Mycoplasma synoviae (MS) infections in poultry are an important epidemiological and economic problem in poultry production all over the world. The differences between M. synoviae strains are related to the pathogenicity and the course of the disease. In recent years, the pathogenicity of M. synoviae strains has increased, and some of them are capable of causing serious infections. Both horizontal and vertical transmission routes play an important role in MS infection in flocks. The aim of the study was to determine the impact of infection with selected MS strains obtained from chickens showing a clinical form of MS infection on SPF chicken embryos. Ten strains of M. synoviae were used for this purpose. The strains were isolated from the respiratory tract and the oviduct of chickens with symptoms typical of infection with this pathogen. Genetic material isolated from liquid cultures of these strains was confirmed by molecular (PCR and LAMP) and microbiological methods. The selected M. synoviae strains belonged to six different genotypes. Significant differences in virulence between the strains were demonstrated. In nine infected groups of embryos, M. synoviae strains caused weight loss, and in seven groups they produced anatomopathological changes characteristic of mycoplasma infections. The most pathogenic for SPF chicken embryos turned out to be strains characterized as genotype F isolated from the chicken oviduct and strains of genotype C isolated from the respiratory tract. One strain of genotype H isolated from the respiratory tract showed no pathogenic effect on SPF chicken embryos. The study showed that infections with M. synoviae can have a significant impact on the production of chicken chicks in commercial hatcheries and the economy of the poultry industry.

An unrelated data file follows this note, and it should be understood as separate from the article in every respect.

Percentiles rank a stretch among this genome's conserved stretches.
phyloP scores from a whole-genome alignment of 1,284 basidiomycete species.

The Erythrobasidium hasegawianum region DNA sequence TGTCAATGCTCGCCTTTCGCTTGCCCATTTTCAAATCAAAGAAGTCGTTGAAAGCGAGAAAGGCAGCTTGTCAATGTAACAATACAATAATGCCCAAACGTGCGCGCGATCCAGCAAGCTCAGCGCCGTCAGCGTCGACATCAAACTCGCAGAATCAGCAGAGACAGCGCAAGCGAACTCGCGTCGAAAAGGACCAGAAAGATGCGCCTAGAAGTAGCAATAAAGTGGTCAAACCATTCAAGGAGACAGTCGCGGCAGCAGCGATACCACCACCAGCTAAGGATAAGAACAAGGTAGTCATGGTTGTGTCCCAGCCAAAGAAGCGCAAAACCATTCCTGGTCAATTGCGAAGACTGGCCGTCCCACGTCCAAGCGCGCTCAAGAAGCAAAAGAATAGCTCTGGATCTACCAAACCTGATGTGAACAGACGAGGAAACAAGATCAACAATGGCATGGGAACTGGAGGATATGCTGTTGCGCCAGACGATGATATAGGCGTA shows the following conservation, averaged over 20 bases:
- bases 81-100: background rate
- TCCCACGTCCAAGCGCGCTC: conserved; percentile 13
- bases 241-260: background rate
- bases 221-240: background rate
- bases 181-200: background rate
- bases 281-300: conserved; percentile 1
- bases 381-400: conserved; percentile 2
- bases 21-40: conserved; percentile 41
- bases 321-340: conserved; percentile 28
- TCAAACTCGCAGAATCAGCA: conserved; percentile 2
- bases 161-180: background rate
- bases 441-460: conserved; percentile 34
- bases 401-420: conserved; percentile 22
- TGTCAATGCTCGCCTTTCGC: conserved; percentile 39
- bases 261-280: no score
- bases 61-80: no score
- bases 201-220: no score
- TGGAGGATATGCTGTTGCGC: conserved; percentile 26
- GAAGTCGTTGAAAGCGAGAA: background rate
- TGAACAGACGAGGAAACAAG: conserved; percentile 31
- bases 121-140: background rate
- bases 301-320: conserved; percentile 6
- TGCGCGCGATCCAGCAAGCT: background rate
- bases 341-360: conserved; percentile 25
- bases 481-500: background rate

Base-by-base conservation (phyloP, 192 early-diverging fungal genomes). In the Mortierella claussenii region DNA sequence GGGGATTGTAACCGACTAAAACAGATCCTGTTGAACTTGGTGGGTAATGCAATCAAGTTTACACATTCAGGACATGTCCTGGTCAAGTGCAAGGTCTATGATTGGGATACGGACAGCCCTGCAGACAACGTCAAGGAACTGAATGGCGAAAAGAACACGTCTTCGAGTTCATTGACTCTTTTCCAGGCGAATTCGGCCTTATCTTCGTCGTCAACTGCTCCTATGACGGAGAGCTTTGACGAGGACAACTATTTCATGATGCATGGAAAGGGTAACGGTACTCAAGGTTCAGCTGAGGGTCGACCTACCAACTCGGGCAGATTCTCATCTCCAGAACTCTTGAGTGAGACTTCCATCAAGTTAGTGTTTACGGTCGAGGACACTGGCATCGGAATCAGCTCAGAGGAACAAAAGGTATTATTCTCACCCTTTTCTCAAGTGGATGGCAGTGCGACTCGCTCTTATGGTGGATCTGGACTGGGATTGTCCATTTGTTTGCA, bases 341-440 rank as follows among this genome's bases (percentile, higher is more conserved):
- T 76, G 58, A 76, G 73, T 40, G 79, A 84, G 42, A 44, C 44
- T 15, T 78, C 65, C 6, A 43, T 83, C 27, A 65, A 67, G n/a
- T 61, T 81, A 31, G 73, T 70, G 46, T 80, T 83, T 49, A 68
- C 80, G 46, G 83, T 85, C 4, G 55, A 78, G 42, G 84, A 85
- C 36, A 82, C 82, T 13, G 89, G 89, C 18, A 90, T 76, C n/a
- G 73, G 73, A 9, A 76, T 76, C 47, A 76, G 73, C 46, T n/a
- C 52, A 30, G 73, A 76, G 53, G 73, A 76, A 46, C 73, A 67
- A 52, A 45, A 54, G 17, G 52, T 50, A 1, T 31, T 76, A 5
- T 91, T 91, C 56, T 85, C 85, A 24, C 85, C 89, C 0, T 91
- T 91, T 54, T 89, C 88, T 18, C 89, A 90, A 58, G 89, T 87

Financed by the National Centre for Research and Development under grant No. SP/I/1/77065/10 by the strategic scientific research and experimental development program:
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